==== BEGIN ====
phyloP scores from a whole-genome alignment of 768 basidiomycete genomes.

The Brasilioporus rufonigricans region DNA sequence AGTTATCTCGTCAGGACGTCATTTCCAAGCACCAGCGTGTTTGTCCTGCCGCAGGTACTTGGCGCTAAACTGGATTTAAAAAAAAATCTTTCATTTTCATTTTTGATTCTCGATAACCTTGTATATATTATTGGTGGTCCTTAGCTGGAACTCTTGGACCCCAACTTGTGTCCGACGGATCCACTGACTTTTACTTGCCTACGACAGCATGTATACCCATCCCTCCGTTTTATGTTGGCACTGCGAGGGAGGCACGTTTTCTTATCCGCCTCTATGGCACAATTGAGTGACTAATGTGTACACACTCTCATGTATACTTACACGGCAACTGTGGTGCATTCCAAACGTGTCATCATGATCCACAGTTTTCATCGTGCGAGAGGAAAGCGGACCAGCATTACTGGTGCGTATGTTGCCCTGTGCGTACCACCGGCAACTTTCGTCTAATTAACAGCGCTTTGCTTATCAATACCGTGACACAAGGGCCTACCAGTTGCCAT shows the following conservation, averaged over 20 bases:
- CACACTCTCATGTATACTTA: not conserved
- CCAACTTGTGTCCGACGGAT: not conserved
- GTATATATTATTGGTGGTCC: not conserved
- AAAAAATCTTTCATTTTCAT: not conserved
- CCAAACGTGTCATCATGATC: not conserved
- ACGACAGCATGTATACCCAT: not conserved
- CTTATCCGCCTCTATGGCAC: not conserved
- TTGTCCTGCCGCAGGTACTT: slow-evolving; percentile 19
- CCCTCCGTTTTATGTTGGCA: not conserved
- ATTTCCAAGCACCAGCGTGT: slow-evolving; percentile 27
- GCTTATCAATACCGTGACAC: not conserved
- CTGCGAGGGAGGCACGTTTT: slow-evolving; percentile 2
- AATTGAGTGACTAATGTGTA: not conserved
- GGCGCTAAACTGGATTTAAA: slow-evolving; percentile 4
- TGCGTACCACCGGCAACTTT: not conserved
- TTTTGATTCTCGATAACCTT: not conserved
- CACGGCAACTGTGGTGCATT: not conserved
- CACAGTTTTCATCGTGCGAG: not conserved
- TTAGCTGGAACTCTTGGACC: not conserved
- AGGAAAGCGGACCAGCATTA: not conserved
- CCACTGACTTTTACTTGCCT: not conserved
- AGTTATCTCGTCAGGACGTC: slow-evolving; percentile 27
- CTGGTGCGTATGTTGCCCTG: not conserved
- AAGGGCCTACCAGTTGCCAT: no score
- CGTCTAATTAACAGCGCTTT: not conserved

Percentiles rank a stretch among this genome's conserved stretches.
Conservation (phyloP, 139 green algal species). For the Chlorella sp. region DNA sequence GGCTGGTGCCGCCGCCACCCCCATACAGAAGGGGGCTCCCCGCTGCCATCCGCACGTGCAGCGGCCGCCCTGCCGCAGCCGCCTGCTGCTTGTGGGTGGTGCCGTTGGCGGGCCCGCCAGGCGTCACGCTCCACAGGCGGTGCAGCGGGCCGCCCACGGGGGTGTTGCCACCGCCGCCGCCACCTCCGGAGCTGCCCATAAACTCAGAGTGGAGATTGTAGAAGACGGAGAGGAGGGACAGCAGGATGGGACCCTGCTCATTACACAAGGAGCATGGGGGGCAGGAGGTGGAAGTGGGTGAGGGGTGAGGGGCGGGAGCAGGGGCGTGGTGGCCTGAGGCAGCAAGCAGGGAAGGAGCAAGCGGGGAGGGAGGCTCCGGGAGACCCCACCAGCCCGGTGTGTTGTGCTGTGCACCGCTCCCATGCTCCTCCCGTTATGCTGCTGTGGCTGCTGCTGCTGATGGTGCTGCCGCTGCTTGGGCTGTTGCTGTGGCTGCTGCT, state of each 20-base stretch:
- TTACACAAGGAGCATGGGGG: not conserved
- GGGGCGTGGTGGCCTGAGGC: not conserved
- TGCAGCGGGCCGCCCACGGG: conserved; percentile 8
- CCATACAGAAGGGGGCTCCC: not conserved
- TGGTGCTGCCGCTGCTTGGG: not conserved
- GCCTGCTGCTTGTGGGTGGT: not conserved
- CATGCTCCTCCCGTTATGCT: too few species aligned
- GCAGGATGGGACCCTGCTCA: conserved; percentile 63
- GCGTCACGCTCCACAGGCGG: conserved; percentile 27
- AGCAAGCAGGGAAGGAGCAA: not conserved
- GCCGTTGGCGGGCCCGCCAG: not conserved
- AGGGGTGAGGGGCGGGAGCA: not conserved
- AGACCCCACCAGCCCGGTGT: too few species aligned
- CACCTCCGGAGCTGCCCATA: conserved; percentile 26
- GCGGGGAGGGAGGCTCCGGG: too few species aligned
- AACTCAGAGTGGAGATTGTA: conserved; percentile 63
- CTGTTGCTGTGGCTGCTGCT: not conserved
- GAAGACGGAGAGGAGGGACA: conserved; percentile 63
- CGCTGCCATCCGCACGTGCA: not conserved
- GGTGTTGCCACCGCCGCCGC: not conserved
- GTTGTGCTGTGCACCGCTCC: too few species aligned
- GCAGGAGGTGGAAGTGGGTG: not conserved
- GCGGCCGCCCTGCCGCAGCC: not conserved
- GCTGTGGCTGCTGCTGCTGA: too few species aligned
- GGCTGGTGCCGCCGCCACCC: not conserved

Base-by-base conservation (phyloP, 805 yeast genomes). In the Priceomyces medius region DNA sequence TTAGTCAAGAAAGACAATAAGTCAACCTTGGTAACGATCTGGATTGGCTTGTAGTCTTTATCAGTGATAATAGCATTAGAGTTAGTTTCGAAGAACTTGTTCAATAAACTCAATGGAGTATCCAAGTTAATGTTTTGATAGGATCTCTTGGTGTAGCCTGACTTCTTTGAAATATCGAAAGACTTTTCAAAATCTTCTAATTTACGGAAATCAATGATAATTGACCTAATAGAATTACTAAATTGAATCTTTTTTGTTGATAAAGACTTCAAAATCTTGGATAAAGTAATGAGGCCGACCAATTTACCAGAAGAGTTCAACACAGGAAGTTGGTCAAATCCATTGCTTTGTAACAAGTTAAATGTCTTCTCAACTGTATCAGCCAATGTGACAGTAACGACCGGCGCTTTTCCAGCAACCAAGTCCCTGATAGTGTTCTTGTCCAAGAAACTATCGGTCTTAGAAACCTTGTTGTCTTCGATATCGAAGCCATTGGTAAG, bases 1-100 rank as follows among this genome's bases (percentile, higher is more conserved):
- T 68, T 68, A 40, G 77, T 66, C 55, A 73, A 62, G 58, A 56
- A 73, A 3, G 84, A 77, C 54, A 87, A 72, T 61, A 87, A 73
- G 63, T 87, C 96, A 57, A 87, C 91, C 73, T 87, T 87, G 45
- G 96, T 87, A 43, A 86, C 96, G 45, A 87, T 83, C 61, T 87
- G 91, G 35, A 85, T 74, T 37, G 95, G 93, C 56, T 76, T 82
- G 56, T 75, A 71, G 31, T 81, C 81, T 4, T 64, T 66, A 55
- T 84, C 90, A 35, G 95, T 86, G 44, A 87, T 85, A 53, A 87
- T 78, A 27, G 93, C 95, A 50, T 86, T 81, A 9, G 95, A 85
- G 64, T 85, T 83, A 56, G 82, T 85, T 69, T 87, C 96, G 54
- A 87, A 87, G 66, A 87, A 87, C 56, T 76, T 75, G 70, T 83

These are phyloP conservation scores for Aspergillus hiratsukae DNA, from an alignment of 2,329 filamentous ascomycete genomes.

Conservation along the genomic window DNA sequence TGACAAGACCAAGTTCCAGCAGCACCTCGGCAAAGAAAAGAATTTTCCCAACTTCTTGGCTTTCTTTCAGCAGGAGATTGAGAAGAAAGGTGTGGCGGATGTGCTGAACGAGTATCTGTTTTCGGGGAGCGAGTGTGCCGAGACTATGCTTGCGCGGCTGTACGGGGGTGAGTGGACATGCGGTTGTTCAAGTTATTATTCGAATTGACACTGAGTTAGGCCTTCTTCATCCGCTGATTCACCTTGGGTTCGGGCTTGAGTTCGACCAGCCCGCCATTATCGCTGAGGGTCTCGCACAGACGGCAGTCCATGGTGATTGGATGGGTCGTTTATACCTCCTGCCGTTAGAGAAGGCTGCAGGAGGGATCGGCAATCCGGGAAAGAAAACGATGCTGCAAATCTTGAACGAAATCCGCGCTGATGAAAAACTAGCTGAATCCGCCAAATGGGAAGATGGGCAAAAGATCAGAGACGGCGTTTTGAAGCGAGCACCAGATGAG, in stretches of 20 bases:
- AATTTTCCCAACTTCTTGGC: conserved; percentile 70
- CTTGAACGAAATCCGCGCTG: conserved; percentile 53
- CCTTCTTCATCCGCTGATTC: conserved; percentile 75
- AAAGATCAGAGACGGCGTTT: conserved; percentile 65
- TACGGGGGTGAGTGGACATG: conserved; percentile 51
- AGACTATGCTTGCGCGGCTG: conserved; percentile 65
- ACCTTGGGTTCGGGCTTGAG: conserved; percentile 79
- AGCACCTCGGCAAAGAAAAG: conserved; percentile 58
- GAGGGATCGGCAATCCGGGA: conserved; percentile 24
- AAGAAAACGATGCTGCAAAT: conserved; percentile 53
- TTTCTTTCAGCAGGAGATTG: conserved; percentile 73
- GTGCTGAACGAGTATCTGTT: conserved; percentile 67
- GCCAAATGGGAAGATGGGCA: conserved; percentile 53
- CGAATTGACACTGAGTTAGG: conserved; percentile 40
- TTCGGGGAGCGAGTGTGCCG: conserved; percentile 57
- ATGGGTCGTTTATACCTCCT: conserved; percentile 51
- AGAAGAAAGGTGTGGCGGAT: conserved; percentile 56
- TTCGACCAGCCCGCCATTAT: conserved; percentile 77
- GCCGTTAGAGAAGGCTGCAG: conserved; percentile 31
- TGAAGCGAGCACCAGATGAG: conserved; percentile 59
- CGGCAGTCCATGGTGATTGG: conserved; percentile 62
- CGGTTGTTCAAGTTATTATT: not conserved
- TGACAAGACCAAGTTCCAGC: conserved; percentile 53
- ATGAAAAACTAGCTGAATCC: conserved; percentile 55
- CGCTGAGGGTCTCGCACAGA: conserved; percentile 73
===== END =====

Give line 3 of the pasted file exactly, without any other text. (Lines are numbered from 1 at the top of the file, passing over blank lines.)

- CACACTCTCATGTATACTTA: not conserved